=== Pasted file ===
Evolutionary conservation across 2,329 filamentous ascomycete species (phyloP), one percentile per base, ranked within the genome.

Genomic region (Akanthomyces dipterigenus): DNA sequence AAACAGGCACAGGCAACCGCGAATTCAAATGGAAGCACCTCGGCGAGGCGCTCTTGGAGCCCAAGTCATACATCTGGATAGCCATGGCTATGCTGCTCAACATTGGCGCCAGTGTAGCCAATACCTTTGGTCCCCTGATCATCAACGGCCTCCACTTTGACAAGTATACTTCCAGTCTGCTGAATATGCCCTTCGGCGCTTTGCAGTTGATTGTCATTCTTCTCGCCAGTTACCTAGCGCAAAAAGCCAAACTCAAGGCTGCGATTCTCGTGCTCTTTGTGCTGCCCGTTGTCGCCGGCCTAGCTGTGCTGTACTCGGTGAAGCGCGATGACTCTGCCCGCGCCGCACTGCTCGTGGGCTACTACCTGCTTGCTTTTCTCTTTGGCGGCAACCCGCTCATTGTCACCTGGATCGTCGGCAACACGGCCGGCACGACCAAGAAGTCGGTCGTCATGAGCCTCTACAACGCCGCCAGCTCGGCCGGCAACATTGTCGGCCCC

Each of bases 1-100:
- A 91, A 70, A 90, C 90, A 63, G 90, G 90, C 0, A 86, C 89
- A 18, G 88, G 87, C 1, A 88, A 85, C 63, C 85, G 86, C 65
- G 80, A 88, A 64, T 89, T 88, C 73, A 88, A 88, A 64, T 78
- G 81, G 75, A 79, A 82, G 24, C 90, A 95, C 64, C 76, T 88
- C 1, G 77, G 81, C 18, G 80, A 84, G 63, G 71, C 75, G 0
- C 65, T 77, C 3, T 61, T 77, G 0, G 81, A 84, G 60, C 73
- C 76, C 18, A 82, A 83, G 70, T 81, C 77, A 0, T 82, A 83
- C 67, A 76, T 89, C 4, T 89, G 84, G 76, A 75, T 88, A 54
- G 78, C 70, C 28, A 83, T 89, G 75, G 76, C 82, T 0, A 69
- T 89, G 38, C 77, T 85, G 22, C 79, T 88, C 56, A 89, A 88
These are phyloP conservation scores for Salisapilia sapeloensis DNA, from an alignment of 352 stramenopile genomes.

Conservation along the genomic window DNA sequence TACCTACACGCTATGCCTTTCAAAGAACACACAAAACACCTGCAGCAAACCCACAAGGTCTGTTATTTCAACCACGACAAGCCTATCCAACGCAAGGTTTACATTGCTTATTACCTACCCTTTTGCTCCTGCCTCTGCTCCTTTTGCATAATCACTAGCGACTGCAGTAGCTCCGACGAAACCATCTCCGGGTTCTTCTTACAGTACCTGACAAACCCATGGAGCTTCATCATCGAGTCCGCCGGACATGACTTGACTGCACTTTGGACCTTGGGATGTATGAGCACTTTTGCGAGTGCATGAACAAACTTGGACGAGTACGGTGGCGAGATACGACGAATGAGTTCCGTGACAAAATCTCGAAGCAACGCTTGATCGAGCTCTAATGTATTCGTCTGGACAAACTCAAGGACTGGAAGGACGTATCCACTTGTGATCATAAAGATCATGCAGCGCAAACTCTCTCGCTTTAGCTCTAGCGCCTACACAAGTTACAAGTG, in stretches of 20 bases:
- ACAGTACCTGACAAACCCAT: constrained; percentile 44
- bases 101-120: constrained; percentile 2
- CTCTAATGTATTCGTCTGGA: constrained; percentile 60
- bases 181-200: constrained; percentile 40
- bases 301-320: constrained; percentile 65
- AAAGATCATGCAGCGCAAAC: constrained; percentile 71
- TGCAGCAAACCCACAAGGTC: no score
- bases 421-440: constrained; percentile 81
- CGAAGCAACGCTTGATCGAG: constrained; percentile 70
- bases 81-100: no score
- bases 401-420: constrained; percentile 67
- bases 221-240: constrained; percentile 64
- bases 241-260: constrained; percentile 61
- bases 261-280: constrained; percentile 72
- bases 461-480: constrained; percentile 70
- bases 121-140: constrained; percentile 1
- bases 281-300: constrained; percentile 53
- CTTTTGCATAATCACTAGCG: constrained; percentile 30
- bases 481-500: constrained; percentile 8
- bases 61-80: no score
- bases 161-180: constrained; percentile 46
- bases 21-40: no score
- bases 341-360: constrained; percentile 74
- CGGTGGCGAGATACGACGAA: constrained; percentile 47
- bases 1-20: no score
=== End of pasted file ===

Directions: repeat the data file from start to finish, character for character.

Evolutionary conservation across 2,329 filamentous ascomycete species (phyloP), one percentile per base, ranked within the genome.

Genomic region (Akanthomyces dipterigenus): DNA sequence AAACAGGCACAGGCAACCGCGAATTCAAATGGAAGCACCTCGGCGAGGCGCTCTTGGAGCCCAAGTCATACATCTGGATAGCCATGGCTATGCTGCTCAACATTGGCGCCAGTGTAGCCAATACCTTTGGTCCCCTGATCATCAACGGCCTCCACTTTGACAAGTATACTTCCAGTCTGCTGAATATGCCCTTCGGCGCTTTGCAGTTGATTGTCATTCTTCTCGCCAGTTACCTAGCGCAAAAAGCCAAACTCAAGGCTGCGATTCTCGTGCTCTTTGTGCTGCCCGTTGTCGCCGGCCTAGCTGTGCTGTACTCGGTGAAGCGCGATGACTCTGCCCGCGCCGCACTGCTCGTGGGCTACTACCTGCTTGCTTTTCTCTTTGGCGGCAACCCGCTCATTGTCACCTGGATCGTCGGCAACACGGCCGGCACGACCAAGAAGTCGGTCGTCATGAGCCTCTACAACGCCGCCAGCTCGGCCGGCAACATTGTCGGCCCC

Each of bases 1-100:
- A 91, A 70, A 90, C 90, A 63, G 90, G 90, C 0, A 86, C 89
- A 18, G 88, G 87, C 1, A 88, A 85, C 63, C 85, G 86, C 65
- G 80, A 88, A 64, T 89, T 88, C 73, A 88, A 88, A 64, T 78
- G 81, G 75, A 79, A 82, G 24, C 90, A 95, C 64, C 76, T 88
- C 1, G 77, G 81, C 18, G 80, A 84, G 63, G 71, C 75, G 0
- C 65, T 77, C 3, T 61, T 77, G 0, G 81, A 84, G 60, C 73
- C 76, C 18, A 82, A 83, G 70, T 81, C 77, A 0, T 82, A 83
- C 67, A 76, T 89, C 4, T 89, G 84, G 76, A 75, T 88, A 54
- G 78, C 70, C 28, A 83, T 89, G 75, G 76, C 82, T 0, A 69
- T 89, G 38, C 77, T 85, G 22, C 79, T 88, C 56, A 89, A 88
These are phyloP conservation scores for Salisapilia sapeloensis DNA, from an alignment of 352 stramenopile genomes.

Conservation along the genomic window DNA sequence TACCTACACGCTATGCCTTTCAAAGAACACACAAAACACCTGCAGCAAACCCACAAGGTCTGTTATTTCAACCACGACAAGCCTATCCAACGCAAGGTTTACATTGCTTATTACCTACCCTTTTGCTCCTGCCTCTGCTCCTTTTGCATAATCACTAGCGACTGCAGTAGCTCCGACGAAACCATCTCCGGGTTCTTCTTACAGTACCTGACAAACCCATGGAGCTTCATCATCGAGTCCGCCGGACATGACTTGACTGCACTTTGGACCTTGGGATGTATGAGCACTTTTGCGAGTGCATGAACAAACTTGGACGAGTACGGTGGCGAGATACGACGAATGAGTTCCGTGACAAAATCTCGAAGCAACGCTTGATCGAGCTCTAATGTATTCGTCTGGACAAACTCAAGGACTGGAAGGACGTATCCACTTGTGATCATAAAGATCATGCAGCGCAAACTCTCTCGCTTTAGCTCTAGCGCCTACACAAGTTACAAGTG, in stretches of 20 bases:
- ACAGTACCTGACAAACCCAT: constrained; percentile 44
- bases 101-120: constrained; percentile 2
- CTCTAATGTATTCGTCTGGA: constrained; percentile 60
- bases 181-200: constrained; percentile 40
- bases 301-320: constrained; percentile 65
- AAAGATCATGCAGCGCAAAC: constrained; percentile 71
- TGCAGCAAACCCACAAGGTC: no score
- bases 421-440: constrained; percentile 81
- CGAAGCAACGCTTGATCGAG: constrained; percentile 70
- bases 81-100: no score
- bases 401-420: constrained; percentile 67
- bases 221-240: constrained; percentile 64
- bases 241-260: constrained; percentile 61
- bases 261-280: constrained; percentile 72
- bases 461-480: constrained; percentile 70
- bases 121-140: constrained; percentile 1
- bases 281-300: constrained; percentile 53
- CTTTTGCATAATCACTAGCG: constrained; percentile 30
- bases 481-500: constrained; percentile 8
- bases 61-80: no score
- bases 161-180: constrained; percentile 46
- bases 21-40: no score
- bases 341-360: constrained; percentile 74
- CGGTGGCGAGATACGACGAA: constrained; percentile 47
- bases 1-20: no score